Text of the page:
The diversity of backgrounds in students of this program is impressive. Graduate degrees have included public health science, master of business administration, social work, human resource development, and nutrition. Undergraduate degrees have included studio art, psychology, biological sciences, architecture, health science, communication, business management, science teaching, environmental policy analysis, human development and family studies, psychology, chemistry, biology, and computer engineering.


A graduate in architecture stated, "Since entry into the Accelerated Nursing program, my perception of nursing has been refined. I knew that nursing required critical thinking skills but did not realize just how much this really applied until I was in the program. This program has allowed me to enhance my critical thinking skills that I will use as a nurse and allow me to perform at the highest level."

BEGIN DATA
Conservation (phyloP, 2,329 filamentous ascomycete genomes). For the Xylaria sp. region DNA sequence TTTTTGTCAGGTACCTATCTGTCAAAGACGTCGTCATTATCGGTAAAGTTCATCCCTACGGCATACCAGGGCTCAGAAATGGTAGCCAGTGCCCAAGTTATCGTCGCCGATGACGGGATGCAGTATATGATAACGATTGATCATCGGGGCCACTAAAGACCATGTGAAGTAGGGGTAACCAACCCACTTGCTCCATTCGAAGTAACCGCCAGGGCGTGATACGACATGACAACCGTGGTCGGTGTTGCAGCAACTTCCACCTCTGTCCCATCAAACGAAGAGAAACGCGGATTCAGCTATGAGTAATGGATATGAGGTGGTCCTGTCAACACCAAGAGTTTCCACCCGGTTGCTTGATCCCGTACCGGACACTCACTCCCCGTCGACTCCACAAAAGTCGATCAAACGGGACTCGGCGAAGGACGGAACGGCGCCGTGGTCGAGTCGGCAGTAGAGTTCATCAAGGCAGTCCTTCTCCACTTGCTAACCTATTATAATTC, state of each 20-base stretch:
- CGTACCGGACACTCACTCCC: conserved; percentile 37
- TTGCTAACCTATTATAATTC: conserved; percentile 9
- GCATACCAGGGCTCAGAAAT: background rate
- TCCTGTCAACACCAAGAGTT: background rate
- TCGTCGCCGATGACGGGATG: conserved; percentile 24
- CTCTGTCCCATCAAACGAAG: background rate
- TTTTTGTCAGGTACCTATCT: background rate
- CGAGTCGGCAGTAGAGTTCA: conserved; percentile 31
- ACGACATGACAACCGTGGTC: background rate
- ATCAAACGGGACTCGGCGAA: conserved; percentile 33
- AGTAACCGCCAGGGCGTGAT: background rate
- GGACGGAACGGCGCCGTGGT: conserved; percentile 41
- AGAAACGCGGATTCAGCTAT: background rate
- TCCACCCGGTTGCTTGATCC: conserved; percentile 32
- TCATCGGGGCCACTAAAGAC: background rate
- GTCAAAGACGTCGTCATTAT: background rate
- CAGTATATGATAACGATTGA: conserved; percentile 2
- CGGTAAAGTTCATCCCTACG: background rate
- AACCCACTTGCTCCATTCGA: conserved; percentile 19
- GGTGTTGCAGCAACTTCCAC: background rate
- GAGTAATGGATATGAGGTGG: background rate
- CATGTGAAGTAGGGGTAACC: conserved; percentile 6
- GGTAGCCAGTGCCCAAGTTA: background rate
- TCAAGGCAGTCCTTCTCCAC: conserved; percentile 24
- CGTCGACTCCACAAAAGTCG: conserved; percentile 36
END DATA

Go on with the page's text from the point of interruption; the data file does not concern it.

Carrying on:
So how can an accelerated second degree program benefit health care organizations looking to stem the tide of the coming nursing shortage? The program's design brings to it individuals who have a wealth of knowledge about real-life work experience. Most baccalaureate degree programs begin with students coming right out of high school, having only the knowledge of school experience to guide their actions. Accelerated second degree students typically have been working for a living and decided to shift gears to a profession that they had yet to actualize but feel drawn to. They may have worked in the service industry and see this as an opportunity to further that service more readily. They understand the rigors of the workforce, having just been a part of it. They start out at a more mature age by comparison with most baccalaureate students. They also made a conscious effort to change their careers and further the profession of nursing as a whole.